Troy City Schools puts new office on display at open house
Jason Reeves gave Dr. Linda Felton-Smith the OK to brag on Sunday afternoon.
“I know we’re not supposed to be ‘prideful,’” Reeves, Troy City councilman. “But today, you should be proud.”
Standing in the back hallway of the new Troy City Schools Central Office, which debuted to the public with an open house Sunday afternoon, the superintendent and Reeves swapped smiles and knowing nods.
“I am proud,” Felton-Smith said, grinning. “I’m so very proud.”
The office is located in the building that once housed a National Guard Armory on the Elba Highway. And while the 1957 building remains at the core of the new board offices, it is barely recognizable.
“Words can’t do it justice,” said Reeves. “I’ve had people say to me, ‘there wasn’t anything wrong with that told building. Why’d y’all tear it down?’ But they don’t realize it’s still here … it’s just changed.”
The room, which once housed artillery, now houses the school system’s servers. The former mess hall has been converted into bathrooms, and the drill hall eventually will be converted to a public meeting space.
The superintendent’s office was once a large meeting room, “with the ugliest red carpet you’ve ever seen,” Reeves said.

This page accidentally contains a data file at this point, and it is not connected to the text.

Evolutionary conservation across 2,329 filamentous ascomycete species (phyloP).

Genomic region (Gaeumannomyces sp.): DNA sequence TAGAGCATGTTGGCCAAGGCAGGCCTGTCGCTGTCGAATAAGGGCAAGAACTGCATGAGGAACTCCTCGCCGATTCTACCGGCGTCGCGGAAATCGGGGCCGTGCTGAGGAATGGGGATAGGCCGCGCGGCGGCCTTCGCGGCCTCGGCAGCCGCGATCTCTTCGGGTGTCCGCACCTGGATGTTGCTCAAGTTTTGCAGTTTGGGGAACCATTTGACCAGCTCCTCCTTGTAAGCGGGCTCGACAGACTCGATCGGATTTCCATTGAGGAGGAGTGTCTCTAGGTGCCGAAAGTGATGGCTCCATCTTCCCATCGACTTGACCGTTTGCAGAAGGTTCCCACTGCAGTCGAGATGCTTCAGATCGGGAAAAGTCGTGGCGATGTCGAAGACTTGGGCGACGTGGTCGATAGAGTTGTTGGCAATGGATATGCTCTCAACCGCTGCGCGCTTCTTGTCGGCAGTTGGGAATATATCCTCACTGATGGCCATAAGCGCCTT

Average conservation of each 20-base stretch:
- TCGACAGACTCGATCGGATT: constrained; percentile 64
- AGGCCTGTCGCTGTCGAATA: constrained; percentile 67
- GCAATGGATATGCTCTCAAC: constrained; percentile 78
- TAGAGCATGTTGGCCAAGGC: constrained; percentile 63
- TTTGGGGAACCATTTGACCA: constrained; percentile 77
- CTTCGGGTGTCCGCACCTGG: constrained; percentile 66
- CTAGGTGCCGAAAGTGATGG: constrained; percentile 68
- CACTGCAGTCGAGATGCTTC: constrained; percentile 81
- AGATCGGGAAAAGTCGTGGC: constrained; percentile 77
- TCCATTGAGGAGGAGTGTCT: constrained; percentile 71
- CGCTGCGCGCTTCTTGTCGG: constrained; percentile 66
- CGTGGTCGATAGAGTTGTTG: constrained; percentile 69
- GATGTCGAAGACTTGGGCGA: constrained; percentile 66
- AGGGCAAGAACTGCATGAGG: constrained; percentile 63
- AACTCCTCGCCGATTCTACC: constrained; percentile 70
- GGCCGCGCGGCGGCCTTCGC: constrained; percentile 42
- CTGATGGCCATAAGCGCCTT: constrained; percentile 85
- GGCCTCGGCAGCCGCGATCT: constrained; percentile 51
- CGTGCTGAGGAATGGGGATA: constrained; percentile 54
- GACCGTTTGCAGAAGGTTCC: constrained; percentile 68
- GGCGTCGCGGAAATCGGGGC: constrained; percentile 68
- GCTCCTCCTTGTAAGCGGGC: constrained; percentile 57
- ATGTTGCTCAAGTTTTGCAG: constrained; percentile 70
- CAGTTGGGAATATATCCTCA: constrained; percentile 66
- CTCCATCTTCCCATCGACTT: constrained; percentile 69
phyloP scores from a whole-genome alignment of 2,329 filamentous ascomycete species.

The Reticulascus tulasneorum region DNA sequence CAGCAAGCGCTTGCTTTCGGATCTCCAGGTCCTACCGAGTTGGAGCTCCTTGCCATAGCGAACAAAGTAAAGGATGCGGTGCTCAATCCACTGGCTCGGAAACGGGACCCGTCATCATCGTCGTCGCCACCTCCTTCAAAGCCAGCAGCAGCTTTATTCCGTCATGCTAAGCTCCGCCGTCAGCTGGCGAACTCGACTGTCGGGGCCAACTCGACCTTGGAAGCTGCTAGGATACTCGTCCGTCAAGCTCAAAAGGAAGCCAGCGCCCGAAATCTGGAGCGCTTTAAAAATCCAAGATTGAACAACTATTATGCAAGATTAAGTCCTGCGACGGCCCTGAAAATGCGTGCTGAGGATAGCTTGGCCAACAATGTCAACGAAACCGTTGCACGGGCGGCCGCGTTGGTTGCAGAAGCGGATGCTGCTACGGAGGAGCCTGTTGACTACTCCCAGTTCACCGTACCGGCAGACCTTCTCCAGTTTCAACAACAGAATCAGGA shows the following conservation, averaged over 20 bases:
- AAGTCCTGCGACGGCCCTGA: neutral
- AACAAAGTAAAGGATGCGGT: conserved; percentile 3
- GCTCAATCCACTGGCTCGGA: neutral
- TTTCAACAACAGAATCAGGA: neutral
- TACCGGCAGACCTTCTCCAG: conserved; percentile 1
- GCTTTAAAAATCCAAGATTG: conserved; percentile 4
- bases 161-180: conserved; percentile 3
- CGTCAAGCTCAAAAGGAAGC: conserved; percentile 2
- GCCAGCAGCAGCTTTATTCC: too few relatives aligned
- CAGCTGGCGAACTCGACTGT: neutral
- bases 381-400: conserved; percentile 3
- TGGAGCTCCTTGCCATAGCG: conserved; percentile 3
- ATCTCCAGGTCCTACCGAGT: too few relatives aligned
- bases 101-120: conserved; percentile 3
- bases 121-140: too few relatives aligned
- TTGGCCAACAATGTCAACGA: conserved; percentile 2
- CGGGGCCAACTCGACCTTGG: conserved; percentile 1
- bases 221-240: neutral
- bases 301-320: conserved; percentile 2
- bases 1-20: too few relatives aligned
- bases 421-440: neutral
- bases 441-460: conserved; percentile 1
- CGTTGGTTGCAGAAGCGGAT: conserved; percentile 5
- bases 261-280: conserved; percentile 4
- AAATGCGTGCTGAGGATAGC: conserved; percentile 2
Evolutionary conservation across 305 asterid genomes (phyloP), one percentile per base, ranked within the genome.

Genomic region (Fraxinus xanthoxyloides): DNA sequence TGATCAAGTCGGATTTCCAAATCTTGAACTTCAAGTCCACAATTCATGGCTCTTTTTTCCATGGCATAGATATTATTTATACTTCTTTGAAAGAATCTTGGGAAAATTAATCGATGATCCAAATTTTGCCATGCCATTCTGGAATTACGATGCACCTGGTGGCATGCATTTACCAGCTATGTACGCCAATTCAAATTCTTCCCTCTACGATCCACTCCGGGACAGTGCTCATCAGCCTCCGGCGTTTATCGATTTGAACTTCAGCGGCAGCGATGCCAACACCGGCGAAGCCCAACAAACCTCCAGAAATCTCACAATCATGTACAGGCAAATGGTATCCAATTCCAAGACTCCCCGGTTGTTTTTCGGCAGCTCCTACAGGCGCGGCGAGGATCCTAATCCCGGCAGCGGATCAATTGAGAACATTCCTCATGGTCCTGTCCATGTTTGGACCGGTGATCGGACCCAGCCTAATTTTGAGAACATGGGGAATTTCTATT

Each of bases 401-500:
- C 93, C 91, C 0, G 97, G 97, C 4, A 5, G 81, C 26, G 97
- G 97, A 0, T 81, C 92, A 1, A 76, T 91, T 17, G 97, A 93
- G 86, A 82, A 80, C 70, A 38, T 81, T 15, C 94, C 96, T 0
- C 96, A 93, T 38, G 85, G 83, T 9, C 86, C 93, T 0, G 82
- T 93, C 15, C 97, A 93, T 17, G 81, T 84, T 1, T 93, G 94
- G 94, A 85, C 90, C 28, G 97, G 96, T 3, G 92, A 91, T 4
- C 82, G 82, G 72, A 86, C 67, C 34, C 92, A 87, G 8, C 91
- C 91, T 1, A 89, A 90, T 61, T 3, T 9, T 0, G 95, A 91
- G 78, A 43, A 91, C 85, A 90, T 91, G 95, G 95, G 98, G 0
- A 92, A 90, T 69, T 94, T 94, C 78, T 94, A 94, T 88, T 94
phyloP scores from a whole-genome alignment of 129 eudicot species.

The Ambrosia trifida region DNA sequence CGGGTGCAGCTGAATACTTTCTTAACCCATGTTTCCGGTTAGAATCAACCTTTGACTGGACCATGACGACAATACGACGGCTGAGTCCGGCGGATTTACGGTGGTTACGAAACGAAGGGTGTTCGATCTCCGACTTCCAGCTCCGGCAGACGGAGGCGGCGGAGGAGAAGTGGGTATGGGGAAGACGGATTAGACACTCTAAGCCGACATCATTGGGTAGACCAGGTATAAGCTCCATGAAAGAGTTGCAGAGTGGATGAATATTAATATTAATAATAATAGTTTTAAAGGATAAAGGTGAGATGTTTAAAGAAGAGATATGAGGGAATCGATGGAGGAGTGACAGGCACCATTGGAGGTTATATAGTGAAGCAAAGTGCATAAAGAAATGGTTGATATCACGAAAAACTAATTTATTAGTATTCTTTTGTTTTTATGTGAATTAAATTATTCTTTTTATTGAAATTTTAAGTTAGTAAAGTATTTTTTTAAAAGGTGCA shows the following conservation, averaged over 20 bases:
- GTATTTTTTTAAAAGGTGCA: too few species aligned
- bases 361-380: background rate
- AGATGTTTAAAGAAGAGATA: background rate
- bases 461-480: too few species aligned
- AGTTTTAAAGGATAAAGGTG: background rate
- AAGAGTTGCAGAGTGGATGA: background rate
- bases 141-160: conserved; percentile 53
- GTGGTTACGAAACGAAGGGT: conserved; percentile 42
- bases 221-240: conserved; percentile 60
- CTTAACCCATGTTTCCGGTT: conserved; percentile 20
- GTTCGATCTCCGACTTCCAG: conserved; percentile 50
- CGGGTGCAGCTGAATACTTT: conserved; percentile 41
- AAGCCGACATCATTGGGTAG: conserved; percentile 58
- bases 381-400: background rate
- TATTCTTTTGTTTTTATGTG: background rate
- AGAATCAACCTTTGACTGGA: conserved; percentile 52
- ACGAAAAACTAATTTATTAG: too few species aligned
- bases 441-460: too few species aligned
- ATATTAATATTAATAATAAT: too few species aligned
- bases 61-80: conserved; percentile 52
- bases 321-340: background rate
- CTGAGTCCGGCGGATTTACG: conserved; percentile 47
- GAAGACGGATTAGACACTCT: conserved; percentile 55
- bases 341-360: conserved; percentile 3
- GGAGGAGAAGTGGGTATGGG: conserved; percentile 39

A new board meeting room and conference room are located in the entryway of the building, which was added to the armory. It features darkly stained wood trim, curved and modern walls, and stately appointments.
“ Oh my gosh,” said Doris McLendon, the retired secretary for the superintendent. “I worked in three different offices – including Segars Street and the Annex on Elm Street – and if I had my choice, I’d be here.”
Trish Norman, who now occupies the front desk in the office, is equally as pleased. “I just love coming to work here,” she said.
Hank Jones, retired superintendent, was among the dozens of people who attended the open house on Sunday afternoon. “I think it’s a beautiful facility and, having worked in others, I can tell you it’s going to be a wonderful work environment.”
And others agreed. “ ‘Wow’ is the only word for it,” said Mayor Jimmy Lunsford. “This is a tribute to the architects and builders who had this visions and turned it into reality.”
As for maintaining the integrity of the original armory, Felton-Smith said on Sunday she already has made arrangements to return the portrait and plaque honoring Grady Anderson to a place of honor in the building. Both were hung in armory when it was dedicated in 1959 and had been removed during the renovation.
“I’ve already talked to Mr. Anderson, and we’re going to bring that plaque and portrait back,” Felton-Smith said. “It belongs here.”